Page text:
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Equity profit is the money a company earns from using external capital in its business operations. The most frequent measurement for this profit is the return on equity ratio. Owners and managers may calculate this ratio using a simple mathematical formula. One common formula is to divide the net profit of a project by the average equity outstanding. For example, net profit (income less expenses) of $10,000 US Dollars (USD) divided by the average outstanding equity of $25,000 USD is 40 percent. Therefore, $.40 USD of every $1 USD in profit comes from equity, i.e. equity profit.
Tracking the profit from equity is quite common, as it allows a company to determine the effectiveness of outside funding used within the business. This ratio is primarily a management accounting tool, as opposed to financial accounting tools. The equity profit of various projects allows companies to make decisions on which projects will bring the most money back into the firm. Because companies typically have a limited source of capital, they will typically make choices to spend capital on the projects with the most profit potential.
Financial accounting measures the amount of overall income and/or profit a company generates from its business operations. While this figure is important, it is also necessary to breakdown the company into smaller parts in order to determine profitability and efficiency of operations. Not only does equity profit help accomplish this goal, but it also provides a metric for historical purposes. This allows the company to make intelligent decisions based on previously successful business operations.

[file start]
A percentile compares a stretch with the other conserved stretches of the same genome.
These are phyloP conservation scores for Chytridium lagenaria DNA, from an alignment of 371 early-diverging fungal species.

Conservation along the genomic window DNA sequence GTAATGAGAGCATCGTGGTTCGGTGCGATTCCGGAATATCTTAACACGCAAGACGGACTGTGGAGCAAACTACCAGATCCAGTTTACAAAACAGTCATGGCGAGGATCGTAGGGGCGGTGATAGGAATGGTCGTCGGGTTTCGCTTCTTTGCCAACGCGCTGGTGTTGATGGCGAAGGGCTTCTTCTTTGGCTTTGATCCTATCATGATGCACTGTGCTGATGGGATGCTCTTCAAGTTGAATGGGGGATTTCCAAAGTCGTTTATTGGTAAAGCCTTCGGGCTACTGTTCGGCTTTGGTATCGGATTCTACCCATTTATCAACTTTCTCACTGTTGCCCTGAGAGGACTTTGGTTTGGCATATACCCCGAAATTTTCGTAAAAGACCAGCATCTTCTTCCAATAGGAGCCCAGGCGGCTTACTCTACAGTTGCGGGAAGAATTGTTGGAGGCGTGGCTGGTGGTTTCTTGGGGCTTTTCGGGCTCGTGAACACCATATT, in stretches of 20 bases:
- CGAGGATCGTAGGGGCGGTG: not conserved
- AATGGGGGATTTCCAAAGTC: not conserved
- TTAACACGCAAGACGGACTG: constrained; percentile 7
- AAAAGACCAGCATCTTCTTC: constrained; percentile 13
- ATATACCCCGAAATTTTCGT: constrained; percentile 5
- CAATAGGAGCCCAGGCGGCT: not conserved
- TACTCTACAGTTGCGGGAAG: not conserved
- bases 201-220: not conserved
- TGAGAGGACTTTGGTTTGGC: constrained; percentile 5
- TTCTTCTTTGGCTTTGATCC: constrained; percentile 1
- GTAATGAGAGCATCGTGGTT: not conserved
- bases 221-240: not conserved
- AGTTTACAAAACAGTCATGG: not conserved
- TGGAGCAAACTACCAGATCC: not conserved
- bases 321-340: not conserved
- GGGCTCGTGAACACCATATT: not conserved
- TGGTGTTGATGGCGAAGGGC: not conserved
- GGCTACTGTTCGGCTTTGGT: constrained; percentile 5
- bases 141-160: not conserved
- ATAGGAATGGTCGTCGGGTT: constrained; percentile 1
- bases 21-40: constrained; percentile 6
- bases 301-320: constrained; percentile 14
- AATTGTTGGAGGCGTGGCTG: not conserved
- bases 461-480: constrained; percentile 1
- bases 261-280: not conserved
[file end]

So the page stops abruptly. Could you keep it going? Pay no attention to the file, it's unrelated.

Gross and net profit calculations are financial accounting figures closely related to the equity profit calculation. Gross profit represents total sales revenue less the cost of goods sold to generate that revenue. Net profit is sales revenue less the cost of goods and expenses needed to generate the sales. This information provides a profit record for a specific period of time. Outside stakeholders are also interested in these figures, as they represent the profitability of the company as a whole.
Where both gross and net profit ratios are pure accounting figures, equity profit represents the actual cash generated from a business activity. This capital represents the economic wealth increases (or value added) to a company’s current assets. The company will report these increases on its balance sheet, which presents a snapshot in time of the company’s total value. Economic wealth is often seen as more important because it represents tangible items the company is left with if it shuts down operations.
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